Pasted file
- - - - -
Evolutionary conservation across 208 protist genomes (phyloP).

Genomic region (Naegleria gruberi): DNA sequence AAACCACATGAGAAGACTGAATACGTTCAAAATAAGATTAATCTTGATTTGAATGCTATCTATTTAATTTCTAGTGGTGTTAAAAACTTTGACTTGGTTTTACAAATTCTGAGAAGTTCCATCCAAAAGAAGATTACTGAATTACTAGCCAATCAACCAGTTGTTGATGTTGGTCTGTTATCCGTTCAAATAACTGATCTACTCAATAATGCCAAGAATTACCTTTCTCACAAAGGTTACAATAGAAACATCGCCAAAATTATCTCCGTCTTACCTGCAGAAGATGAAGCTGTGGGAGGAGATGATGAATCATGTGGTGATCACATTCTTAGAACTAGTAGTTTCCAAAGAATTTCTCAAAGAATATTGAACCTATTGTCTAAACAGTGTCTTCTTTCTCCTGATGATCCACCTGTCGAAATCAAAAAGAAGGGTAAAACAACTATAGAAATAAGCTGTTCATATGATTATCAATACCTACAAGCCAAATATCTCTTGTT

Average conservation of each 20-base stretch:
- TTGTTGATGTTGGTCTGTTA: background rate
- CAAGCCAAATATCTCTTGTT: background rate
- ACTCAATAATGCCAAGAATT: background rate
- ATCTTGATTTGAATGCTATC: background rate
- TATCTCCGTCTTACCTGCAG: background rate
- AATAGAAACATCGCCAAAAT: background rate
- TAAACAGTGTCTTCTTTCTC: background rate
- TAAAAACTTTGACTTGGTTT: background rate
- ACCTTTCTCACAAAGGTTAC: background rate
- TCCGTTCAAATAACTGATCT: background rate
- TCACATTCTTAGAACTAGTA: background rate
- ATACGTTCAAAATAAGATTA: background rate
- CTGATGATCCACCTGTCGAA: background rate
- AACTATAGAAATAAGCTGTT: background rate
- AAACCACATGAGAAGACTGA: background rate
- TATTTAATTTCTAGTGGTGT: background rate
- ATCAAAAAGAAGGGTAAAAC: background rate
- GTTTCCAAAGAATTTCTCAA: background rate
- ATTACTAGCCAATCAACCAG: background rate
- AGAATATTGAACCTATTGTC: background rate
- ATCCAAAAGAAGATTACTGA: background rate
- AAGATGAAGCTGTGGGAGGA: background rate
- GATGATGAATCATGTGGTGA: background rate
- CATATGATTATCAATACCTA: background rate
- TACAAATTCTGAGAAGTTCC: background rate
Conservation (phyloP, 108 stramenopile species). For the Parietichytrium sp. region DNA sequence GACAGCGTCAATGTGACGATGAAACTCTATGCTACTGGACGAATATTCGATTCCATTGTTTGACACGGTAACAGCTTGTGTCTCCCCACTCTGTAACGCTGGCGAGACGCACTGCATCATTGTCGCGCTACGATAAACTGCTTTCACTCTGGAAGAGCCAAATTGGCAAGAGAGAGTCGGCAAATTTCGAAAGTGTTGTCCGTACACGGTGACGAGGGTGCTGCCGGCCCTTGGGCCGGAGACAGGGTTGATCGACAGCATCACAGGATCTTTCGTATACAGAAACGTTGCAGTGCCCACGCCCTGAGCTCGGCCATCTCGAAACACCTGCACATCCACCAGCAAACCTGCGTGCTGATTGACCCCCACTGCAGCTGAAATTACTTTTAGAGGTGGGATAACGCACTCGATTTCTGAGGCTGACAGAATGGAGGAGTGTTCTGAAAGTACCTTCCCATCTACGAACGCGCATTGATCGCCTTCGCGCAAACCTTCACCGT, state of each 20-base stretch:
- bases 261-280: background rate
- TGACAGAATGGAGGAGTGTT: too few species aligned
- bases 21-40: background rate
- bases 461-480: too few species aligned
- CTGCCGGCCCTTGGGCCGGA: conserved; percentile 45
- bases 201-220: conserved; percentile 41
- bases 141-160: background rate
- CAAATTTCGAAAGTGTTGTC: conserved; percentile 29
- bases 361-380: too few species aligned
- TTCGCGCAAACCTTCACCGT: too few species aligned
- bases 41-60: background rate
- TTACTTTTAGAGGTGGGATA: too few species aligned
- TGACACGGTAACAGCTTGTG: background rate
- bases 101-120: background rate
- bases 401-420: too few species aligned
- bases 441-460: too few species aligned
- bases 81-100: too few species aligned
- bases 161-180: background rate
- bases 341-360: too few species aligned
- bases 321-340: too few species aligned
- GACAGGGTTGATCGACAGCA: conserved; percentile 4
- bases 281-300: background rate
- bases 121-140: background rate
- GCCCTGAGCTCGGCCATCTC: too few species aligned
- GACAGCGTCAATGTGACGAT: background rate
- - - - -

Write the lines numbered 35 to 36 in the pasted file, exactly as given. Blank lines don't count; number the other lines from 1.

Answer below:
- bases 201-220: conserved; percentile 41
- bases 141-160: background rate